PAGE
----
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Standard 4: Classroom Practice

DRAFT: This module has unpublished changes.
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DRAFT: This module has unpublished changes.

Meeting Standard Four:


"The student teacher exhibits confident control over a variety of approaches to classroom pedagogy. In direct presentations, s/he demonstrates sensitivity to pacing, timing, amount and sequencing of material, and form of presentations, as well as inviting student contributions and interactions. Questioning strategies are thoughtful, considering a range and arc of questions that develop logically from simple to complex. Group work is used effectively and students are carefully coached on the purpose and strategies for collaboration. Work required of students clearly reinforces basic skills (reading, writing, note-taking, oral presentation, listening) and builds toward more complex mastery (critical thinking, problem-solving, analysis, and synthesis). Technology skills are incorporated into lessons as frequently as possible, with the student teacher modeling the use of technology whenever possible."


- Brown University Teacher Education Handbook





The sheer amount of stuff that goes into Standard 4 makes it one of the most challenging standards to meet. It contains elements of every other standard, and brings them together into the immediate context of the classroom. Much of good classroom practice lies in careful planning, but it also builds upon mere planning by emphasizing sensitivity in the moment of execution. The quality of a lesson depends on my conscious awareness of how my students are responding to every element of my plan, and on decisions I make on the fly to dig deeper here, re-explain something there, and scrap an activity if I have to.


I learned, over the course of the practicum, the value of clarifying objectives, giving clear directions, checking for understanding in the midst of presentations and activities, and making each activity explicitly meaningful. These were all things we struggled with at the beginning of our course, and sometimes we lost both our students and ourselves in trying to get through a plan without making it clear what we were doing, why we were doing it, and whether it was working. For example, on the third day, we attempted a geologic timescale reconstruction activity, but were short on time and were unable to provide clear instructions, get feedback on how it was going, or discuss its purpose. After that disaster, we realized that omitting or postponing an activity is usually better than rushing through it at the cost of allowing it to resonate.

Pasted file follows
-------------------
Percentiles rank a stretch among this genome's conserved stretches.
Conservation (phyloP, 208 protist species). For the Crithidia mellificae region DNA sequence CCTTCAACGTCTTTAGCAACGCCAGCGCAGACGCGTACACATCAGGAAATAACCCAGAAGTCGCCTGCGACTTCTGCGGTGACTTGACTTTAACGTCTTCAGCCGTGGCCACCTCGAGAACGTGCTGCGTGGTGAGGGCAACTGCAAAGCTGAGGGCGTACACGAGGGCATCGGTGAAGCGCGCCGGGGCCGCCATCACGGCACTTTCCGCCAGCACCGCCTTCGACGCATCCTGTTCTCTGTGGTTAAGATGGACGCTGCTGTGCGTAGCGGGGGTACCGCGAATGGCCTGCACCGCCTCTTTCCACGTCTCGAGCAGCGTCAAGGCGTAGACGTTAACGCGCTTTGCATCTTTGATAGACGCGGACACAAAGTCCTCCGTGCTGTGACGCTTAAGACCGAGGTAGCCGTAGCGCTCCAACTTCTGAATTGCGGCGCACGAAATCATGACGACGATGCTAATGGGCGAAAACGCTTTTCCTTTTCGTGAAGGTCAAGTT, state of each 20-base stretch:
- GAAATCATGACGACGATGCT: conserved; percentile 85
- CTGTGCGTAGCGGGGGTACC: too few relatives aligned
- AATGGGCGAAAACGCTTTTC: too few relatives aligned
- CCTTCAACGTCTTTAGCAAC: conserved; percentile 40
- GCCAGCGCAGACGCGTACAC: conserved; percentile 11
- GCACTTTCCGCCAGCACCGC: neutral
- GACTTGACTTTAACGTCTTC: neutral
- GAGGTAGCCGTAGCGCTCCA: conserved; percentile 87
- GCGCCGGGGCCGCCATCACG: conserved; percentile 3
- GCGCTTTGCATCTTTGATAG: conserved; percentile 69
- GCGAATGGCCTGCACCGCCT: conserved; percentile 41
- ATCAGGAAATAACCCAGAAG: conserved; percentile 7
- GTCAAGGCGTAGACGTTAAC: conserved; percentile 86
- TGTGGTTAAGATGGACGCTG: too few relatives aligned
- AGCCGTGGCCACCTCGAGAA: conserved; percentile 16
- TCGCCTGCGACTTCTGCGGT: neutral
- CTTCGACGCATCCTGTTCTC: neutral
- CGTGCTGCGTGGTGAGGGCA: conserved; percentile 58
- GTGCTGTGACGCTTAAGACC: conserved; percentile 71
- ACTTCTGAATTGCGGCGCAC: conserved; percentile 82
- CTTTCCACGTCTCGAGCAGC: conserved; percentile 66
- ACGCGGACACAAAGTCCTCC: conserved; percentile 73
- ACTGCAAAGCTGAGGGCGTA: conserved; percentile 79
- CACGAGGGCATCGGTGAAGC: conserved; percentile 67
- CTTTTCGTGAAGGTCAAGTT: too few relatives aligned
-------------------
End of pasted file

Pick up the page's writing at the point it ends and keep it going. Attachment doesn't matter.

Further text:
Our classroom practice improved from that point on, as we focused on providing better directions (for instance, using teacher and peer modeling), making explicit connections to course objectives, and asking questions that engaged increasing levels of thinking. For collaborative activities, we made sure to hold students individually accountable for their learning. Examples of successful activities include the concept map activity and the students' experiments on Daphnia and subsequent presentation of their research


There are many aspects of my classroom practice that I intend to work on in the future. One is making clear the purpose of collaborative work. Though we used collaborative activities every day in our course, we rarely discussed the purpose of collaboration. There was a particular student in our class who disliked group work, and when she refused to cooperate with her teammates, we explained to her that people have to work together to solve many problems in science. Getting this point across to everyone would have been a valuable thing to do. Along the same lines, I would like to improve the way I hold individual students accountable for participating in group work. We often asked groups to assign individual roles, but enforcing this is an issue that needs attention.


Next, I intend to expand the variety of questioning techniques I use during presentations and discussions, such as wait-time, rephrasing, and asking for counter-examples. Finally, something we could have done better is to instruct students on oral presentation skills. Because of the numerous aspects of classroom practice that I still have yet to master, I believe I am currently approaching this standard.

DRAFT: This module has unpublished changes.